Three major City functions — the Jacksonville Sheriff’s Office, Jacksonville Public Library and Jacksonville Economic Development Commission — saw their budgets cut Thursday.
The City Council Finance Committee spent the day examining City-funded agencies to find savings and fill budget gaps.
Council Auditor Kirk Sherman told the group there are “challenges” of about $14.5 million, including the anticipated $5.8 million that will be needed after a pension cost study.
The committee’s final action of the day was to defund 50 police officers’ salaries and benefits of $3.6 million while reviewing the Jacksonville Sheriff’s Office budget.
The money for the officers was budgeted to come from a 2011 U.S. Department of Justice grant that has yet to be awarded.
Sheriff John Rutherford said around 20 of the 50 positions could be placed in current vacancies or positions coming open Oct. 1, but the remaining 30 positions would not be easy.
“I would lay people off,” Rutherford told the committee.
The idea of budgeting for next year on potential future revenue did not sit well with several Finance Committee members.
Similar cuts or non-funding have already been heavily discussed and acted on, including several of Mayor Alvin Brown’s initiatives.
“The budget is proposing income that we don’t have and we don’t know if we’re going to get,” said Council member Bill Bishop. “From a budgeting standpoint, I don’t know what to do.”
Finance Chairman Richard Clark and Council member Bill Gulliford were among those who questioned funding full-time positions with grants meant to last for several years. The JSO has received the funds in the past.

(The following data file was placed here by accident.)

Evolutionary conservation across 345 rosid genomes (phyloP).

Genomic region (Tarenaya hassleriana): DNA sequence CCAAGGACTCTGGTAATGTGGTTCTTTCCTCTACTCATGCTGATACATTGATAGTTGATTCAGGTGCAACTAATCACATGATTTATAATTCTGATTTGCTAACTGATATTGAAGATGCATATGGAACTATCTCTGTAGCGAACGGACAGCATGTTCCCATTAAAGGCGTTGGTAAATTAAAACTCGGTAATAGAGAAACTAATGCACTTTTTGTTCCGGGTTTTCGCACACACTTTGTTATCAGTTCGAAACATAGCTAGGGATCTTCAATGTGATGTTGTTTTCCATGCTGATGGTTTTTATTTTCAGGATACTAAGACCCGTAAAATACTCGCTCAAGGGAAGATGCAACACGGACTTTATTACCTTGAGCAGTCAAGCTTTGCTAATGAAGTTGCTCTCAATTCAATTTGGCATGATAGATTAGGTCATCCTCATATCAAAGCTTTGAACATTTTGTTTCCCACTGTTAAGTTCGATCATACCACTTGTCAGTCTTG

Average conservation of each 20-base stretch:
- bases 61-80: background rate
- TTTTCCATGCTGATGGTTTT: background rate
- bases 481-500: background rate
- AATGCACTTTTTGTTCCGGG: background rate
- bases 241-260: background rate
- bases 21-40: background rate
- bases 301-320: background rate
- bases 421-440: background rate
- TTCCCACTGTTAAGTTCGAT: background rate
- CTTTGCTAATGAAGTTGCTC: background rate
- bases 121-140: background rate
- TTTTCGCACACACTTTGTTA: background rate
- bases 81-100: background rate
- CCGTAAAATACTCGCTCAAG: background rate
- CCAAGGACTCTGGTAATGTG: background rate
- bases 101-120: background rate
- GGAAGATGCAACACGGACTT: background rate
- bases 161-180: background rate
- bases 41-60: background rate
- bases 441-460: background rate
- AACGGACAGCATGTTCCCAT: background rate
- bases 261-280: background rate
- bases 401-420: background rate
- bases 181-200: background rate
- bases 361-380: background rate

After the vote, the committee adjourned and will begin again this morning by finishing the sheriff’s office budget.
Earlier Thursday, the Jacksonville Public Library was dealt a $2.1 million cut that could mean closing all libraries for one day a week, likely Monday, said library officials.
Last year’s budget discussions included some libraries cutting hours and others closing, but Clark said that pits Council members and neighborhoods against one another. Closing all of the 21 libraries for a single day of the week was a better approach, he said.
Following the vote, Library Director Barbara Gubbin said she heard the budget could be reduced, but she didn’t expect to see such a substantial cut that would affect 47 jobs and up to 5,000 computer sessions, all at a time when use is rising.
Jim Selzer, chairman of the library board of trustees, said the action was a “short-term fix” and said the board has reviewed ways to be more effective. Such a cut, he said, wasn’t the answer.
The Jacksonville Economic Development Commission, under strategic review by Brown, also saw its budget cut by $1.8 million.
Clark initially proposed to cut $2.5 million.
“I think as it exists today, we ought to take the $2.5 (million) and recreate it,” said Clark. “Its day has come and it’s lived its life.”
Clark said Brown could use the money in his reorganization efforts, such as the economic development line item that is currently “below the line.”
Finance Vice Chairman Warren Jones said he didn’t know if the JEDC has yet lived its full life and wanted to see what Brown had in store for the organization before such changes.
Council member John Crescimbeni was more direct.
“What’s the future of the JEDC?” Crescimbeni asked Jessica Deal, Brown’s Council liaison.
Deal said the JEDC is part of Brown’s reorganization but the administration would need to use the Florida Legislature to make some changes. That’s not expected in the session that starts in January.
Deal said the $2.5 million would not give the administration the opportunity to reorganize.
Council member Greg Anderson proposed the $1.8 million JEDC budget transfer to a special contingency fund. The motion passed.
Other agencies that were reviewed Thursday included the Property Appraiser’s Office, Supervisor of Elections Office, Environmental and Compliance and the Jacksonville Port Authority.
Budget hearings continue today.